Likewise, the VCA is a simple affair with a gain control plus a three-position switch that lets you choose between three modes of operation. If you select 'Gate', the external Gate pulse controls the VCA, generating an 'organ' contour with no appreciable Attack or Release times. Alternatively, the 'EG' setting directs the envelope generator to the VCA, providing AD and ASR loudness contours. Finally, setting to 'Thru' permanently holds the VCA at its maximum level.
Despite its diminutive size, the SY01 is far from lightweight when it comes to inputs and outputs. There are two audio inputs (the second of which provides the source for the cross-modulation option), two ±12V CV inputs for the cutoff frequency, and a ±12V CV for voltage-controlled resonance.
As you would expect, the envelope generator has a trigger input, but you might be more surprised to see that there is also a contour CV output and a ±12V VCA CV input, for voltage control of level. Finally, there is a conventional audio output.
At this price, it would be surprising if there were no corners cut, or costs saved. Consequently, the Minimodular has a number of quirks that would be less acceptable on more expensive synths. For example, the envelope generator exhibits a strange two-stage Attack that is particularly noticeable when the Sustain is 'on'. With the Attack set to its minimum, the initial stage is so fast that a distinct 'pop' occurs (this, by the way, is a good thing) — but it then holds for a fraction of a second before ramping up to its final level. I also found that, in Sustain mode, the level would drift up if I held a note for any appreciable time. Staying with the envelope generator for a moment longer, I found that if you have a non-zero Release time, the Attack cycle starts from the point in the Release at which you play a note. This means that, if you play quickly, the Sustain level goes up, and up, and up until it can go no further. Very unusual.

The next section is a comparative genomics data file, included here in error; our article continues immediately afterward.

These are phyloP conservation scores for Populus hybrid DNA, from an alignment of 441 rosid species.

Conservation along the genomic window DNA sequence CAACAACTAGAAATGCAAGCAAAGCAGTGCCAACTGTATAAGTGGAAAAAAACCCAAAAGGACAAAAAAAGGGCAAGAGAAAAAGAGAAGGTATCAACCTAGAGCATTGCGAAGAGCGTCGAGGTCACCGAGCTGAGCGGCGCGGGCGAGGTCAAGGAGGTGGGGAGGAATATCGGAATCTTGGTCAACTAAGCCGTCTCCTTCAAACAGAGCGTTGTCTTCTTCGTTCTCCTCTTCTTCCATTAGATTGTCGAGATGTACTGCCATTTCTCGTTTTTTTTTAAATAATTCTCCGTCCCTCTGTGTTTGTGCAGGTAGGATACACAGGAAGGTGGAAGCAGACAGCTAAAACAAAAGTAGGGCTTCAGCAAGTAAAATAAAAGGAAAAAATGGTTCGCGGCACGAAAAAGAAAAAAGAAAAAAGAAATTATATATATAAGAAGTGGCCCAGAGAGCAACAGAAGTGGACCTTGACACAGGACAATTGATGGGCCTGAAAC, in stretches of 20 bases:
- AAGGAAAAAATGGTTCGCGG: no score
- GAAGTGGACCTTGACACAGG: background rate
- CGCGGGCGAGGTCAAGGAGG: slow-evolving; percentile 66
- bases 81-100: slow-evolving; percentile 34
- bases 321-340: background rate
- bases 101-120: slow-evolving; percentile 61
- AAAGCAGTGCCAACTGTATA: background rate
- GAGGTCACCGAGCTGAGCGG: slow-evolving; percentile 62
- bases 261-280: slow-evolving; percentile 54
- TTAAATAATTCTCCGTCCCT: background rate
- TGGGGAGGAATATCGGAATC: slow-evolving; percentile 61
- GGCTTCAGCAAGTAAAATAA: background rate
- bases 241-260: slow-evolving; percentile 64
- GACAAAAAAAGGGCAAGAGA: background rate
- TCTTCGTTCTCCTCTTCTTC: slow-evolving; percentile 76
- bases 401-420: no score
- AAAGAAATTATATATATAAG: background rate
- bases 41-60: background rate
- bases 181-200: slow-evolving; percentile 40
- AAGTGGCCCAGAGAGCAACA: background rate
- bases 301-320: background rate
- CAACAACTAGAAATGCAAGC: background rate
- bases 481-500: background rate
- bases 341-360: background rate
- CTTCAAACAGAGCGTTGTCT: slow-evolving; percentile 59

Another anomaly concerns the triangle wave in VCO1. To be blunt, it isn't a triangle, but a slightly skewed sawtooth wave with a significantly faster rise time than fall time. This makes it very difficult to use it as an LFO for natural-sounding vibrato or for rich PWM sounds.
I discussed these points with Tom Carpenter at Analogue Solutions, who duplicated my tests and confirmed that the envelope acted in these ways. He explained that he had never intended VCO1 to be used as a dedicated LFO, and that he had added the triangle waveshaper as an afterthought once he realised how low the oscillator frequency would go. He also said that modifications over the coming months will address this particular point.